On Wednesday, the Federal Reserve raised interest rates for the first time in almost a decade. The new rate is 0.25 percent, an increase from what was essentially zero.
The Fed’s reasoning was straightforward: If the economy grows too quickly, we could see the kinds of inflation and stock market bubbles that could endanger the entire economy. Raising rates, even by a touch, will slow growth and keep the economy from overheating over the medium-term. It’s also, in that regards, a sign of confidence: After a slow and painful recovery, the Fed believes the economy is now strong enough to justify higher interest rates.
Critics dispute this. “When the Fed sets out to slow inflation by raising interest rates, what it’s literally doing is squeezing the supply of credit to slow down job and wage growth,” explains Jeff Spross for the Week magazine. But, he notes, it’s not clear the economy is that strong. Yes, the joblessness rate is low, but wage growth is slow and progressively fewer people are participating in the workforce. It’s also true that inflation is low—perhaps too low, argue some economists.
We are still a far cry from the high labor participation rates of the late 1990s, or even those of the mid–2000s, before the recession hit. A slack labor market—especially in the absence of unions or other mediating institutions—means less leverage for higher pay and less job security, more so for low and mid-wage workers.
Which is all to say that the Fed’s hike could presage another year of steady growth, or a downturn as a still-fragile economy reacts to slightly tighter credit and slightly less liquidity. Or, put differently, the Fed’s rate increase may stand as the single most important event for the 2016 presidential election.
This gets to a broader observation about national politics. When we think about presidential elections—who wins, who loses—we tend to focus on individual performance. Barack Obama won re-election because he was talented, John Kerry lost his challenge because he wasn’t. But this is a mistake. Candidates matter in presidential primaries—where quality is the difference between a Jeb Bush and a Sen. Marco Rubio—but those elements are far less important at the level of a national general election.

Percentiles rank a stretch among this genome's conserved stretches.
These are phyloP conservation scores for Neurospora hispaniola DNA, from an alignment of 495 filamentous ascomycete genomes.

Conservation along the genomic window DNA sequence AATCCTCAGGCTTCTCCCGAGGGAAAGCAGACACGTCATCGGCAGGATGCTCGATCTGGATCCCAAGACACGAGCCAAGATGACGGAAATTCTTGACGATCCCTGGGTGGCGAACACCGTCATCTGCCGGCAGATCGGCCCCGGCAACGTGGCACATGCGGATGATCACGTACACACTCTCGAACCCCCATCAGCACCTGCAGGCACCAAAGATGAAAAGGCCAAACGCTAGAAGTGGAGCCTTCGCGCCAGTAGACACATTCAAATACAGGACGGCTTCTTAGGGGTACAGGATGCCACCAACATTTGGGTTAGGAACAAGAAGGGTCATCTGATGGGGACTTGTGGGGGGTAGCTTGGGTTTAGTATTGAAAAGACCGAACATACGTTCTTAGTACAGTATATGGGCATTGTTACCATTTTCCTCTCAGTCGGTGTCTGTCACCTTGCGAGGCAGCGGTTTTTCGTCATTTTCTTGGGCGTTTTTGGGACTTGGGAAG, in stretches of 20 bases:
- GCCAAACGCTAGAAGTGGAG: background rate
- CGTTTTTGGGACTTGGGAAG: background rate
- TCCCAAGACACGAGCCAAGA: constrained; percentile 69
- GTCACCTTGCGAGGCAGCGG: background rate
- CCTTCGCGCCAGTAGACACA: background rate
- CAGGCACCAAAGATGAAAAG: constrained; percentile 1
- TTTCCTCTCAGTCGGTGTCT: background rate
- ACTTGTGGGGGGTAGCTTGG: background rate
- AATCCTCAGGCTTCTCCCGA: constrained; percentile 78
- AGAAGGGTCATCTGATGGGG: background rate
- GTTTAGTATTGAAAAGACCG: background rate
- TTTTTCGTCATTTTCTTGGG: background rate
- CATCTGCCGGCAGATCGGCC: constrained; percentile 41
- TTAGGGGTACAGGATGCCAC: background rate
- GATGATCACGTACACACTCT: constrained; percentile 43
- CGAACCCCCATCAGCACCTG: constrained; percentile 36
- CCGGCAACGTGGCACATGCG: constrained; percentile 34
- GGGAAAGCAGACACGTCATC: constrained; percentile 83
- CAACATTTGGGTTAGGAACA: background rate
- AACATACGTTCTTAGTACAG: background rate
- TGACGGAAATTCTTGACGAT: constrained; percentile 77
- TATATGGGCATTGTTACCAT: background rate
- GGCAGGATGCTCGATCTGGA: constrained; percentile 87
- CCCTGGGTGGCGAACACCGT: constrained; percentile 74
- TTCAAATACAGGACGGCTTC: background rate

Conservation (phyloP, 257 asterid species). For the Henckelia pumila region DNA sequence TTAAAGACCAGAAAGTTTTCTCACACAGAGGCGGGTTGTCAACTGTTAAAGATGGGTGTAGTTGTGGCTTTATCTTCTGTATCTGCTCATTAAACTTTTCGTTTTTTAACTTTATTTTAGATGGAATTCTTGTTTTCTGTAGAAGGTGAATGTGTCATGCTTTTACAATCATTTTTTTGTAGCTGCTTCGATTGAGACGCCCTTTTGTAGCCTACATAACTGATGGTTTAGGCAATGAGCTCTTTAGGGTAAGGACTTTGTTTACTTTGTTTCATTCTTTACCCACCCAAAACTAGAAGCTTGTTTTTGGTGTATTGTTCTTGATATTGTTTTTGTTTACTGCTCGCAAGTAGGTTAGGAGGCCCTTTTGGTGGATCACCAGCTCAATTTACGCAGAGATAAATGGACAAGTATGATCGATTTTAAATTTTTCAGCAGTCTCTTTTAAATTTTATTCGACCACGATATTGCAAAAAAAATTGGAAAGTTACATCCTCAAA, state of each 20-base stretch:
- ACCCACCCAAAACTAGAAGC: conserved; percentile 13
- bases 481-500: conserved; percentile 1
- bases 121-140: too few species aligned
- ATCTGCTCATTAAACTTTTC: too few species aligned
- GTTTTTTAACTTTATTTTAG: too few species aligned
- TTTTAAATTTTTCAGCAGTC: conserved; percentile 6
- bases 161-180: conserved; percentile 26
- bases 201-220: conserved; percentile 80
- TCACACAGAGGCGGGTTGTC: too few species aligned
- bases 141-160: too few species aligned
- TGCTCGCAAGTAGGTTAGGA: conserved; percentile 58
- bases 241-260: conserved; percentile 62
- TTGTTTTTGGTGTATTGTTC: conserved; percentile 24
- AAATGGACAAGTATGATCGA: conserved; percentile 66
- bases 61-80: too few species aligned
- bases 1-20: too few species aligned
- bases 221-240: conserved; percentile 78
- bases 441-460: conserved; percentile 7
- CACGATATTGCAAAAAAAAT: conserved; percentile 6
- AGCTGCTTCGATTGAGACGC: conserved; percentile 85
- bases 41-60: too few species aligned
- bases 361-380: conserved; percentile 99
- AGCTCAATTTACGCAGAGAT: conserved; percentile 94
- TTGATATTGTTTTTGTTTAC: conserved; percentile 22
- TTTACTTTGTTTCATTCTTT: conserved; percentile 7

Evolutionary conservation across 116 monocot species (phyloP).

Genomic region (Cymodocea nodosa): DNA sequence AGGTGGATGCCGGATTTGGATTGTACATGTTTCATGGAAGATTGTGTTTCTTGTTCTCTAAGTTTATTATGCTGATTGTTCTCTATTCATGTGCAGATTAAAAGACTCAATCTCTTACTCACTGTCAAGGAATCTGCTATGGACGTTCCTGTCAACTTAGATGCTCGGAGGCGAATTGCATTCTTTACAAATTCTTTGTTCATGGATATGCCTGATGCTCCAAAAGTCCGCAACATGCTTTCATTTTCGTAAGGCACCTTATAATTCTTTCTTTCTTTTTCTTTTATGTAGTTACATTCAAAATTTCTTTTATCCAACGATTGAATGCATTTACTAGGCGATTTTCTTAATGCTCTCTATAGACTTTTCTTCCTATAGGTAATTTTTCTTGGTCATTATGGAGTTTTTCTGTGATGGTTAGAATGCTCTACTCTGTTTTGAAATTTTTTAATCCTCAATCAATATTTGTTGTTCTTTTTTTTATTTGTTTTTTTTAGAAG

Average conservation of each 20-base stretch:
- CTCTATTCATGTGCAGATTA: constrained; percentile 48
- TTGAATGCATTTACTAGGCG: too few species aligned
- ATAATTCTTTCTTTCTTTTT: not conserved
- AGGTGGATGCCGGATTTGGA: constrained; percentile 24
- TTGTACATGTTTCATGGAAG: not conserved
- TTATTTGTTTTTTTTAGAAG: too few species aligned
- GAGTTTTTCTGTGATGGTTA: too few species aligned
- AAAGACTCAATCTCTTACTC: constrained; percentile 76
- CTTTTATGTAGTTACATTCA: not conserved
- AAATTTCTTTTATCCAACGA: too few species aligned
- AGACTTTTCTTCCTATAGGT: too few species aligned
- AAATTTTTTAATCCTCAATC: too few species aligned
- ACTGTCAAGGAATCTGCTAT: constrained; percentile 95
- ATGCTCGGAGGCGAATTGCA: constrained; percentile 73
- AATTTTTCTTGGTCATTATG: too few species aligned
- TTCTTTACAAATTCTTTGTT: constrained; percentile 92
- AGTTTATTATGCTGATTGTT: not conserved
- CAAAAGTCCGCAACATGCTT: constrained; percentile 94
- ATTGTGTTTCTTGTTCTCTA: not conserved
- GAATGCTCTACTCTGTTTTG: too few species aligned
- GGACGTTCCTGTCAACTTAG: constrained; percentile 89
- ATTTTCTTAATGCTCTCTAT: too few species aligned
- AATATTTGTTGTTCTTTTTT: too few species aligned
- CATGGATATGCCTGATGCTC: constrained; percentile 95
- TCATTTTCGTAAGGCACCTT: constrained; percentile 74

With rare exceptions, both parties are so organized and their nominees so skilled that they neutralize each other; their respective strengthes and weaknesses just don’t matter. On the level of campaign and candidate, it takes an exceptionally good performance—or an unusually bad one—to move the needle.
What counts most are background conditions. Is the candidate an incumbent? What’s his approval rating? Is the economy growing? Are wages stagnant? Do ordinary people have work and opportunity? These are things we can quantify, and they matter more for election outcomes than any gaffe or sophisticated campaign metric. George H.W. Bush was massively popular in 1991, a year before his re-election fight, but lost because of a recession that hit in the run-up to voting. Likewise, Barack Obama could win re-election because the economy was growing through 2012, even as the objective numbers were poor. Things were getting better, and voters rewarded him.
Measured this way, 2016 begins as an even match. The economy is growing, but it isn’t on fire. President Obama isn’t popular, but he’s not unpopular either. Wages are growing, but not by much. And while the public is worried about terrorism, our foreign conflicts aren’t as large as they were under the previous administration. In this environment, Democrats could sell Americans on another four years, but Republicans could just as easily make a convincing case for change.
Put differently, the Fed’s rate increase is politically important because 2016 is essentially a coin toss. Even a modest economic effect, good or bad, could push the outcome in one way or another, as Americans decide that the economy has been good for them, or as they feel the pain from a recession.
Spectactors, and liberals in particular, should keep this in mind as they watch, observe, and gawk at the Republican presidential primary. Someone has to win, and all things being equal, that someone has an even shot at the White House. It is incredible—in almost every sense of the word—that figures like Sen. Ted Cruz and Donald Trump are serious candidates for the GOP nomination. And if that’s true, then—in the right and not impossible conditions—they could also be president.